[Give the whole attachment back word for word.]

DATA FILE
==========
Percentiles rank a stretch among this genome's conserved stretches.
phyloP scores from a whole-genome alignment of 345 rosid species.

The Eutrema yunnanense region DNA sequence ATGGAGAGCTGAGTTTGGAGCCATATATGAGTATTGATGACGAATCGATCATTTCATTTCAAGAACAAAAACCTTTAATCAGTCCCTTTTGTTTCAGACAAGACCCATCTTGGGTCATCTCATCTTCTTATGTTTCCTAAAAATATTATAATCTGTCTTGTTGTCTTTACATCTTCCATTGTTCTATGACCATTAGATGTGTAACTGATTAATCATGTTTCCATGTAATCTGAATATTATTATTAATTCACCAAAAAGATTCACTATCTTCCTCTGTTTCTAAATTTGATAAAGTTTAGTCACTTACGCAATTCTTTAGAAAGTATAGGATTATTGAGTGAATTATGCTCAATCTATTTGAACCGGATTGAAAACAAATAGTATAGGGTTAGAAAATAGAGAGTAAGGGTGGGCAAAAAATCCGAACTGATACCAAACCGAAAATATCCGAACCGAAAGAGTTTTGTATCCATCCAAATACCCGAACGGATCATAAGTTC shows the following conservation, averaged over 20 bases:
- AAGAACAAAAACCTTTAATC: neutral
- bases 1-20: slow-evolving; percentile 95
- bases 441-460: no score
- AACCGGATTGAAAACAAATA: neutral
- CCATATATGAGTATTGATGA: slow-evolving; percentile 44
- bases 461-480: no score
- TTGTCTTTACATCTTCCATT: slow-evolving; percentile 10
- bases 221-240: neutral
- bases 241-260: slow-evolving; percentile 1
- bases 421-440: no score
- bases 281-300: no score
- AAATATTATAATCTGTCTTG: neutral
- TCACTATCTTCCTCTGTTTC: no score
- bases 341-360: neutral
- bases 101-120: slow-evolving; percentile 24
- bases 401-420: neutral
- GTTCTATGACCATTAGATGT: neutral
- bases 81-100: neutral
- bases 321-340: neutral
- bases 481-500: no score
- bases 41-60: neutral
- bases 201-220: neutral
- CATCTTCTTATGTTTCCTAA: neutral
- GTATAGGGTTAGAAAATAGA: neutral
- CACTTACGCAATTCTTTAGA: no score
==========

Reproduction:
Percentiles rank a stretch among this genome's conserved stretches.
phyloP scores from a whole-genome alignment of 345 rosid species.

The Eutrema yunnanense region DNA sequence ATGGAGAGCTGAGTTTGGAGCCATATATGAGTATTGATGACGAATCGATCATTTCATTTCAAGAACAAAAACCTTTAATCAGTCCCTTTTGTTTCAGACAAGACCCATCTTGGGTCATCTCATCTTCTTATGTTTCCTAAAAATATTATAATCTGTCTTGTTGTCTTTACATCTTCCATTGTTCTATGACCATTAGATGTGTAACTGATTAATCATGTTTCCATGTAATCTGAATATTATTATTAATTCACCAAAAAGATTCACTATCTTCCTCTGTTTCTAAATTTGATAAAGTTTAGTCACTTACGCAATTCTTTAGAAAGTATAGGATTATTGAGTGAATTATGCTCAATCTATTTGAACCGGATTGAAAACAAATAGTATAGGGTTAGAAAATAGAGAGTAAGGGTGGGCAAAAAATCCGAACTGATACCAAACCGAAAATATCCGAACCGAAAGAGTTTTGTATCCATCCAAATACCCGAACGGATCATAAGTTC shows the following conservation, averaged over 20 bases:
- AAGAACAAAAACCTTTAATC: neutral
- bases 1-20: slow-evolving; percentile 95
- bases 441-460: no score
- AACCGGATTGAAAACAAATA: neutral
- CCATATATGAGTATTGATGA: slow-evolving; percentile 44
- bases 461-480: no score
- TTGTCTTTACATCTTCCATT: slow-evolving; percentile 10
- bases 221-240: neutral
- bases 241-260: slow-evolving; percentile 1
- bases 421-440: no score
- bases 281-300: no score
- AAATATTATAATCTGTCTTG: neutral
- TCACTATCTTCCTCTGTTTC: no score
- bases 341-360: neutral
- bases 101-120: slow-evolving; percentile 24
- bases 401-420: neutral
- GTTCTATGACCATTAGATGT: neutral
- bases 81-100: neutral
- bases 321-340: neutral
- bases 481-500: no score
- bases 41-60: neutral
- bases 201-220: neutral
- CATCTTCTTATGTTTCCTAA: neutral
- GTATAGGGTTAGAAAATAGA: neutral
- CACTTACGCAATTCTTTAGA: no score